Presentation2 Prepared By:
Mo'utasem Abu Hamor A malicious web developer may attach a script to something sent to a web site,
such as a URL, an element in a form, or a database inquiry. Later, when the
web site responds to you, the malicious script is transferred to your browser.
You can potentially expose your web browser to malicious scripts by
following links in web pages, email messages, or newsgroup postings without
knowing what they link to
using interactive forms on an untrustworthy site
viewing online discussion groups, forums, or other dynamically generated pages
where users can post text containing HTML tags
- Packet sniffing
Presentation1 Prepared By: Ayman Amaireh,
Presentation2 Prepared By: Amer Alherani packet sniffer is a program that captures data from information packets as
they travel over the network. That data may include user names, passwords, and
proprietary information that travels over the network in clear text. With
perhaps hundreds or thousands of passwords captured by the packet sniffer,
intruders can launch widespread attacks on systems. Installing a packet
sniffer does not necessarily require administrator-level access.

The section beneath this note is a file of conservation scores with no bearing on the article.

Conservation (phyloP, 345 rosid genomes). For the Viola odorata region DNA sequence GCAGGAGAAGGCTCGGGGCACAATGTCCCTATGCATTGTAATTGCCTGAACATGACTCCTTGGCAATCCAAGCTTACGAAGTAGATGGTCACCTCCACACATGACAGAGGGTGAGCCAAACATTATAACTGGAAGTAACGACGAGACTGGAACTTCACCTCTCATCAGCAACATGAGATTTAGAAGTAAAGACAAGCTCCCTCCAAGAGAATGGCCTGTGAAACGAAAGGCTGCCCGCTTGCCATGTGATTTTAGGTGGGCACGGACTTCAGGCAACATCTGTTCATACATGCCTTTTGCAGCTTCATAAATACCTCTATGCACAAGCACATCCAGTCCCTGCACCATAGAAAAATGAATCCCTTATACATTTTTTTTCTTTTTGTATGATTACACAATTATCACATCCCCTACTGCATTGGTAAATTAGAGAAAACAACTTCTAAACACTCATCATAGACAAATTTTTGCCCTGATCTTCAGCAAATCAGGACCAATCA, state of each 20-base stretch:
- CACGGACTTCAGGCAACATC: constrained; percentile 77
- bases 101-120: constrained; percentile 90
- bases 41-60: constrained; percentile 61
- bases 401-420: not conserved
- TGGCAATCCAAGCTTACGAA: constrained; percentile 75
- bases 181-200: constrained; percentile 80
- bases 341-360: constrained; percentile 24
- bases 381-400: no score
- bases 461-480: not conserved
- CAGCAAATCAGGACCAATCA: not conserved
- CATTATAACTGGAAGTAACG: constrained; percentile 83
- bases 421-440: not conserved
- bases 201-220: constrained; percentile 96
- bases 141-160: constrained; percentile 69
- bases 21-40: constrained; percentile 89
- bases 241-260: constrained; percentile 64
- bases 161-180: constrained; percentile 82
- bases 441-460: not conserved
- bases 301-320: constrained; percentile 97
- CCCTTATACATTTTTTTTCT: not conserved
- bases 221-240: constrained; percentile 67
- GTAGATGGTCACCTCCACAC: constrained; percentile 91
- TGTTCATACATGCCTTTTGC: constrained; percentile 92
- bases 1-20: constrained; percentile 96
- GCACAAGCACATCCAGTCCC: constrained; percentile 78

Relative to DSL and traditional dial-up users, cable modem users have a higher
risk of exposure to packet sniffers since entire neighborhoods of cable modem
users are effectively part of the same LAN. A packet sniffer installed on any
cable modem user's computer in a neighborhood may be able to capture data
transmitted by any other cable modem in the same neighborhood.
Intrusion Detection/Prevention Tools and Techniques:
There are many
techniques used to prevent/detect intrusion, these includes:
Presentation Prepared By: Murad Ali
Presentation Prepared By: Yousef Aburabia
Presentation Prepared By: Ammar Jalawi
- "Cryptography and Network Security” by William
Stallings. Prentice Hall, 4th edition.
- "Tao of Network Security Monitoring, The: Beyond Intrusion Detection". By
Richard Bejtlich. ISBN: 0321246772; Published: Jul 12, 2004.
- "Intruder Alarms".
- Reading Articles Assignments: 20 %
- Papers and Presentations: 40 %
- Final: 40 %
Dr. Lo'ai A. Tawalbeh